But it's possible Dromoka is not the first thing you hit with Oath so it can take up to 3 tries. Even after getting Dromoka, you still have to cast it and it's 6 mana. But if you actually do that, Cage doesn't matter anymore because you Oath Auriok, play it and your opp can't do anything about it. After that you just go infinite.

The deck also seems worse against Shops than regular Oath.

I know that he sometimes by Joe Fiorini at Mon, 08/24/2015 - 13:28
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I know that he sometimes stacks his deck with Dig Through Time to put stuff on the bottom.

Obviously, there are issues with variance, but he played the list very well and I think his innovations are really interesting.

There would be times that he'd just draw dromoka as well.

Brian beat Paul Mastriano, former world Champ with this deck, he was playing a Shops deck called Hangarback MUD. Take that to mean whatever. but I do think he had a solid plan against them. He beat MUD by comboing off too!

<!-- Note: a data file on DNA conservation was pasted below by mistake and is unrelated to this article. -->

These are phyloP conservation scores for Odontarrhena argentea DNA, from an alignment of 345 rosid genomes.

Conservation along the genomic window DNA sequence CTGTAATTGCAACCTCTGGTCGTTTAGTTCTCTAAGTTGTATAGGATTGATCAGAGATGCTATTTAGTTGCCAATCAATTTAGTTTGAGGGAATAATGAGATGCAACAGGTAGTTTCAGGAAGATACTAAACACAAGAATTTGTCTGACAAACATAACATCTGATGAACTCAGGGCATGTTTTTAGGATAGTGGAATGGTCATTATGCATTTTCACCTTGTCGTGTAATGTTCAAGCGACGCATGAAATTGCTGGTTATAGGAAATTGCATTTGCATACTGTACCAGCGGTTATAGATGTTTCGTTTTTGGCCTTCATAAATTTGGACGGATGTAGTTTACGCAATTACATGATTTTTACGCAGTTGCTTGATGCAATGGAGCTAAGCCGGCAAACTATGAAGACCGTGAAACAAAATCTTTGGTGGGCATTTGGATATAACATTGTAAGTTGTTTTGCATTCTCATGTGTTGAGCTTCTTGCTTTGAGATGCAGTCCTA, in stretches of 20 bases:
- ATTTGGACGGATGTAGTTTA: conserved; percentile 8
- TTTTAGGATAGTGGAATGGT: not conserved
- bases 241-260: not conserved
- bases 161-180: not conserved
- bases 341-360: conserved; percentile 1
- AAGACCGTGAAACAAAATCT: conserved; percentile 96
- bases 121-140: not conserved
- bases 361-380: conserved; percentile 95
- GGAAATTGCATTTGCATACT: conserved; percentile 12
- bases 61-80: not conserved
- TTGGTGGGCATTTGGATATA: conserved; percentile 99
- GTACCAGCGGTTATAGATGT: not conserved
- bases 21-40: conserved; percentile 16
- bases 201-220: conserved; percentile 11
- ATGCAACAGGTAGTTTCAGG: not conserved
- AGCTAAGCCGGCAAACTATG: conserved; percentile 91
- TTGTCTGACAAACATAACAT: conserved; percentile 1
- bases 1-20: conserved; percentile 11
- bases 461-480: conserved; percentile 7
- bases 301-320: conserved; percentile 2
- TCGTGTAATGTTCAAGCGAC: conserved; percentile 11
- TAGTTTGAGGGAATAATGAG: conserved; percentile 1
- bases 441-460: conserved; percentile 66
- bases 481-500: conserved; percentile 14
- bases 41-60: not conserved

Well Oath is pretty good by TugaChampion at Mon, 08/24/2015 - 18:01
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Well Oath is pretty good against Workshops anyway. But this list is probably even better because Karakas is way less effective.

It doesn't even matter that by longtimegone at Mon, 08/24/2015 - 13:43
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It doesn't even matter that it has uncounterable, does it? Oath doesn't cast it, it puts it in to play, which cage does not allow to happen.

With cage out dromoka will by jay85 at Mon, 08/24/2015 - 15:17
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With cage out dromoka will stay on top of your library so you can draw it and hard cast it.

Ah, that's it. For some odd by longtimegone at Mon, 08/24/2015 - 16:02
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Ah, that's it. For some odd reason I had it in my head that Oath shuffled after it resolved.